• Why should your disagreement get to curtail how they express themselves? Because it has an impact on your child when they do it in the presence of your child. You don't get to control how they behave and express themselves when your child isn't around, but their influencing your child in ways that you don't want absolutely IS something that you get to control.

            Regardless of how you'd feel, if they asked you to alter your behaviour around their child, you should do so in the way that you best feel able, and if you can't, you discuss it with them so that they can choose to continue to expose their child to that.

  17. Well, you do need to mention that Auntie has had surgery in whatever language is appropriate to your child, just so that your kid doesn't play too rough. We have not yet had an elective surgery in our family, but after my mother's lumpectomy, we told our 3 year old that "Nonny has a big hurty on her chest, and you have to be very gentle with her, and only soft touches, and Nonny cant pick you up."
    I don't think you need to elaborate further at this time. If your daughter notices in the future, I think you should say something like "Auntie felt really sad about *the size of her breasts, tummy pooch, broken nose, facial birthmark etc.* , so she changed it." and you can say you don't know why your sister in law felt sad about it, but that she looks just as beautiful now as she did before.

    2 agree
  18. I feel like you're making way too big a deal about this, and teaching your daughter to judge others in the process. If your sister-in-law feels good about her decision, it's no skin off your bum. Short of telling her that aunty has an owie and to be gentle, I don't think there's any point in bringing it up.

    2 agree
  19. I think sometimes putting a focus on body image, even in a positive way, still puts an emphasis on how we look being a big deal. My niece is 3 and beyond thinking someone looks silly all bandaged up and giggling when i suggested putting bows on the bandages to make it fancier – she doesnt notice what people look like, just gets mildly annoyed when you cant play in the same way. I dont think mentioning image to a child that age can actually start them thinking about it when they probably werent before hand. But this is just my opinion and i dont have my own kids and dont know the things you have to deal with to balance out society's pressures to look a certain way. its a hard thing to fight so goodluck.

    1 agrees
  20. Thanks to everyone for all of your comments! They really gave me some great perspective. My daughter has been very interested in breasts lately, mostly because I'm almost 8 months pregnant and mine have become gigantic. They've become a daily topic of conversation. I assume that when I start breastfeeding, it will just continue on…just in time for her aunt to get her boob job. My guess is that my daughter will notice and ask how auntie's boobs got so big but we'll cross that bridge when we come to it.

    I've tried to talk with the grandmothers and my SIL multiple times about how negative body talk affects kids from a very young age. It still happens, but I think they're trying. Hopefully we'll all get on the same page eventually. Until then – I completely agree that I can do a greatest amount of good by always being positive about my own body and praising my kids for what they 'do' more than how they look.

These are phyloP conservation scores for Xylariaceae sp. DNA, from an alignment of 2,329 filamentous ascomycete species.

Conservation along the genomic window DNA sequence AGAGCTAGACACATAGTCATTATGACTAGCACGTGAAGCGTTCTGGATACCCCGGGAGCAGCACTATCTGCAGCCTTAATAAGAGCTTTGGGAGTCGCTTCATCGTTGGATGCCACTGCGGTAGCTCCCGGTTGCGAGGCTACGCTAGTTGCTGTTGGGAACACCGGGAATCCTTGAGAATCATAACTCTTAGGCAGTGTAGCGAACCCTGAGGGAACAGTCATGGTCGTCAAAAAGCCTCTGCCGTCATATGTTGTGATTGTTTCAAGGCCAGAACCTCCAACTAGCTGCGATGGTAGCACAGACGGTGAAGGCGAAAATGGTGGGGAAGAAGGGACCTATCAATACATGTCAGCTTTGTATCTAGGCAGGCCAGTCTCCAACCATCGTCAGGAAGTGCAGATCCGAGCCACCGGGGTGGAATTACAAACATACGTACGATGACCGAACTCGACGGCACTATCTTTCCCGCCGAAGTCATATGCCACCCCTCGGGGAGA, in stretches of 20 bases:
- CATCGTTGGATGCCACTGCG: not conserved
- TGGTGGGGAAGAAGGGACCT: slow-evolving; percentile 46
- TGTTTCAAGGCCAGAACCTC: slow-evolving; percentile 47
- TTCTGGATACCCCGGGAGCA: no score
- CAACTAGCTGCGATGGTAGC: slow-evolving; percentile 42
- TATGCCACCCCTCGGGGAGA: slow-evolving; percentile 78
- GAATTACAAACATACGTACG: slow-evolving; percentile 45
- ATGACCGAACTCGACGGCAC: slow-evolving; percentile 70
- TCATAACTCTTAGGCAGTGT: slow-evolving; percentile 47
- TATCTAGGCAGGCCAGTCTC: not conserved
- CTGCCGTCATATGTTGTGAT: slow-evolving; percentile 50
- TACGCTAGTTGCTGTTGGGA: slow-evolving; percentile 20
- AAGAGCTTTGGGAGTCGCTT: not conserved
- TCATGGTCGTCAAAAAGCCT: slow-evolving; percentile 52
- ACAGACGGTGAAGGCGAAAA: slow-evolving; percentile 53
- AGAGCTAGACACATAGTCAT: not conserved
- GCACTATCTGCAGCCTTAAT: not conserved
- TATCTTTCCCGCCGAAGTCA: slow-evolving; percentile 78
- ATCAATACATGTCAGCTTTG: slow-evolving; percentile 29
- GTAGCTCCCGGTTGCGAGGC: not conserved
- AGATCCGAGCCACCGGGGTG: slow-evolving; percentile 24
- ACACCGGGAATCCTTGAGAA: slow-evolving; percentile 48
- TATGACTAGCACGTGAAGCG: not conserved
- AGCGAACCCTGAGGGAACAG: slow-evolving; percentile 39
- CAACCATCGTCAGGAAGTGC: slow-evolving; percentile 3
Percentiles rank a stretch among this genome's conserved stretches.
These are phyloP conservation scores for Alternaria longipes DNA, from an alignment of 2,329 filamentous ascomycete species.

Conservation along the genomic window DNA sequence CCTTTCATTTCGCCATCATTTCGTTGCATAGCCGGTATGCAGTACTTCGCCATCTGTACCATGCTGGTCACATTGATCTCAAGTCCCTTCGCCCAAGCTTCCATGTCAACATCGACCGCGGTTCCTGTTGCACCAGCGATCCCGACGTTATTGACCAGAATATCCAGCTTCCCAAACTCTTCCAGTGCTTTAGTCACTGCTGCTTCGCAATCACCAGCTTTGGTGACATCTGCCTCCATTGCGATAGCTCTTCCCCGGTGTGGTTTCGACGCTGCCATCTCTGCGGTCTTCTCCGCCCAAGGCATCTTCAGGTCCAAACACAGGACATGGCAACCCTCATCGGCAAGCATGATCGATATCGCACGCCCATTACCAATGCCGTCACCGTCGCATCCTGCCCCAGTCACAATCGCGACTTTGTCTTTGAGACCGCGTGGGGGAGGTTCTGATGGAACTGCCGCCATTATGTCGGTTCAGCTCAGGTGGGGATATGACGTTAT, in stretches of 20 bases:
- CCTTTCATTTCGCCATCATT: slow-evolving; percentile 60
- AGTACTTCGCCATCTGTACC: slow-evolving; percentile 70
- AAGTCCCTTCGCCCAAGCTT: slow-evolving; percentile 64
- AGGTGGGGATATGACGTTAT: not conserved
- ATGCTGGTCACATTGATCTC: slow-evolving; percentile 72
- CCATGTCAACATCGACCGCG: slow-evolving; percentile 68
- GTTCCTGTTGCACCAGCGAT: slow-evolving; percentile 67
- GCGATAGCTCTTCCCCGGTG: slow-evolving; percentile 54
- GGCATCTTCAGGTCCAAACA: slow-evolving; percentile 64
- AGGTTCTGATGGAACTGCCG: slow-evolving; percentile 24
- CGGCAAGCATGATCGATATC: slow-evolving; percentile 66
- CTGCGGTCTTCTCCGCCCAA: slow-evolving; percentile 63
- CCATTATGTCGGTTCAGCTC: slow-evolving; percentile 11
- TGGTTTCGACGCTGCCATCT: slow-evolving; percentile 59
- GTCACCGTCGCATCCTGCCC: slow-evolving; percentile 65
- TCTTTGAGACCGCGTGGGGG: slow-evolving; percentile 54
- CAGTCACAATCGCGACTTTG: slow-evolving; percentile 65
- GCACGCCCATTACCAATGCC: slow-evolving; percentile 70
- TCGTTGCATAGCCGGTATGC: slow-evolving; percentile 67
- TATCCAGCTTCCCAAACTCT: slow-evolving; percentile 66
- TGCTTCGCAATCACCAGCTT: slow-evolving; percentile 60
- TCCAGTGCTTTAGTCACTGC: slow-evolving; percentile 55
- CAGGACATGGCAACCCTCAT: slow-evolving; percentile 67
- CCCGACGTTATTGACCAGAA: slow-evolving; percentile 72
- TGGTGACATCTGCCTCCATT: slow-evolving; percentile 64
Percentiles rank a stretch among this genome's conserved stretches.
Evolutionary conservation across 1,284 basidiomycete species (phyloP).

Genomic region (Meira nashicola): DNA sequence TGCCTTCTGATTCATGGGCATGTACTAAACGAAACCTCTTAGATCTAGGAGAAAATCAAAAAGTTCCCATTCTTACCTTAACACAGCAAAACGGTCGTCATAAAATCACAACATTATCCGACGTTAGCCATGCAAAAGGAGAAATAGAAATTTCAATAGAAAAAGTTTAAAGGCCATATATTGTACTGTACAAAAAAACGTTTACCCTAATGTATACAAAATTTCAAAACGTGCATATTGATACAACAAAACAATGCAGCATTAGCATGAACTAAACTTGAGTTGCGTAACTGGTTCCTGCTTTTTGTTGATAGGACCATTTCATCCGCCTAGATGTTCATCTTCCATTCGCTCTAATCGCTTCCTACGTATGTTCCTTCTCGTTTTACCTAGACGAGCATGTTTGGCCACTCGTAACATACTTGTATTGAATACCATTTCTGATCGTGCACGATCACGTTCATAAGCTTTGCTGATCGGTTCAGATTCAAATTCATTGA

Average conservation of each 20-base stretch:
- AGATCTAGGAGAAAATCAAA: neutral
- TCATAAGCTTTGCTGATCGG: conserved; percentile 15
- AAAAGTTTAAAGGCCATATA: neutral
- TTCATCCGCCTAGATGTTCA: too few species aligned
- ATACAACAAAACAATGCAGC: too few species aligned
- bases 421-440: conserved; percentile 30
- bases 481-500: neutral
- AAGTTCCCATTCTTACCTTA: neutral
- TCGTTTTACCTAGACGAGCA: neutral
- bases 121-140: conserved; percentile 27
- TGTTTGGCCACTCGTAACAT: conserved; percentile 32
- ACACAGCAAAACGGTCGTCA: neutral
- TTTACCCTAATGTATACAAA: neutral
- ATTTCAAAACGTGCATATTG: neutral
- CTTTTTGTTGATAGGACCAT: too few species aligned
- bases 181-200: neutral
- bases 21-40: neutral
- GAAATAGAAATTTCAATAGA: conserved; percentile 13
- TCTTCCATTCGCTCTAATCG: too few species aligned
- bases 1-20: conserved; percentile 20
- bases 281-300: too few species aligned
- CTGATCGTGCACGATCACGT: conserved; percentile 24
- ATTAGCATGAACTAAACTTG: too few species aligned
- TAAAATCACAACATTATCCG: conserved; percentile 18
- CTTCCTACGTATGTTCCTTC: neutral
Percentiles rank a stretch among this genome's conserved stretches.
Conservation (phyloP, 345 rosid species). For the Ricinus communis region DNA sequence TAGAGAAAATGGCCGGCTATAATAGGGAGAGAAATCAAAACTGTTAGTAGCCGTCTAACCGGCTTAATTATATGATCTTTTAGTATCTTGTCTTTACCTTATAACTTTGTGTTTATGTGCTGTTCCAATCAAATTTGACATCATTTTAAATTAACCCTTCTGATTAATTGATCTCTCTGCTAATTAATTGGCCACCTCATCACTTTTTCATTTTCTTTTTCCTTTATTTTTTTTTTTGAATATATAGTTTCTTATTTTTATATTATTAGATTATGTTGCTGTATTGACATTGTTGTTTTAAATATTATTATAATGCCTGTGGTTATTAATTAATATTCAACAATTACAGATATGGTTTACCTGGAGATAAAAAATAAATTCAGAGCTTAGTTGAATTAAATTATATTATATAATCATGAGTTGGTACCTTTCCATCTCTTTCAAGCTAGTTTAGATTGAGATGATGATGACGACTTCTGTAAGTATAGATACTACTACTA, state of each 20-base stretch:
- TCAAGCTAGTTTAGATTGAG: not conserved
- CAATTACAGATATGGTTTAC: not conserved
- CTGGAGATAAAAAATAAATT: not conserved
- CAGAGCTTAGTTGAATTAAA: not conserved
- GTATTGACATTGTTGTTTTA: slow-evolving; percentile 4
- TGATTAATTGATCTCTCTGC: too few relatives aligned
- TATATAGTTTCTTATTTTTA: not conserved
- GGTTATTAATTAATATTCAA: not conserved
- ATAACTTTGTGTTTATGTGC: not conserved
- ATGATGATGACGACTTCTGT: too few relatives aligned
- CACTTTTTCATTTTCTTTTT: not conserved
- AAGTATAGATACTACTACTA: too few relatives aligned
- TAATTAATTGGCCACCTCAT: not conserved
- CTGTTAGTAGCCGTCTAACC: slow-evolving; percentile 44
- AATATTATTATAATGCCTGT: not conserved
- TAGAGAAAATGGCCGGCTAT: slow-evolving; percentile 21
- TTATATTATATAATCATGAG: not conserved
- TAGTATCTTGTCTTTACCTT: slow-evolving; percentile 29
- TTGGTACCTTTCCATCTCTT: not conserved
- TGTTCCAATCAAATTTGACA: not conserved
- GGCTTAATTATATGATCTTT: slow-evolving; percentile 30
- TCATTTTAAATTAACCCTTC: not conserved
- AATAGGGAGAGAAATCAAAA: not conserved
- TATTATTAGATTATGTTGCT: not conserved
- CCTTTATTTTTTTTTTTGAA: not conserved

1 agrees
  21. I'd simply explain that this is a choice people are free to make. And maybe go into the reasons for electove plastic surgery and this kind of stuff… feeling good about oneself and such, and that one does not have to undergo procedures to feel this way, but that this is okay. Or something along the lines.

  22. Growing up my mother, aunts, and grandmother highly valued appearance to the point of surgery. I was raised to dress based on what's " in style" and never leave the house without makeup by both of my parents.
    I never wear makeup. I dye my hair because I prefer it, not because I think others will like me better. If I am wearing something that's in style it's because I liked it, not because I want to fit in.
    While I'm not comfortable with my weight now I'm not freaking out that I'm fat and developing a disorder. In high school I was one of the few with a healthy body image.

  23. I think this is a good topic to use to help your daughter understand that being pro-woman means being pro-women's choices. (She's young for this now, but in a few years, you can use this as a case in point.) Mom had babies and her body changed, and that's okay. Those changes are a kind of beautiful, and her body is hers. Auntie had babies and her body changed, and she decided to change it back. She's beautiful, and her body is hers.

    1 agrees
  24. I applaud your principles of wanting your daughter to appreciate her body the way it is and not succumb to societal ideas of beauty. It's something I myself hold very dear as the mother of two teenage daughters. Another principle I hold very dear and teach my children at every opportunity, is body ownership and autonomy.
    While your feelings about body modifications are held very sincerely, they are your feelings. Your sister's body and the choices she makes regarding it, are not for you to express opinions on–positive or negative. They are hers alone.
    Withholding any kind of judgement on your sister will go a very long way toward teaching your daughter to own and defend the choices she makes with her body. Chances are, she won't even notice the alteration to her aunt's body, as kids that young just generally aren't concerned with appearances. I'd caution you not to project your concerns onto your child. If she asks, I'd simply leave it as "it was a choice that Auntie made, just like how Mommy has a tattoo (piercing, dyes her hair, etc.). It is her body so she gets to make those choices for herself."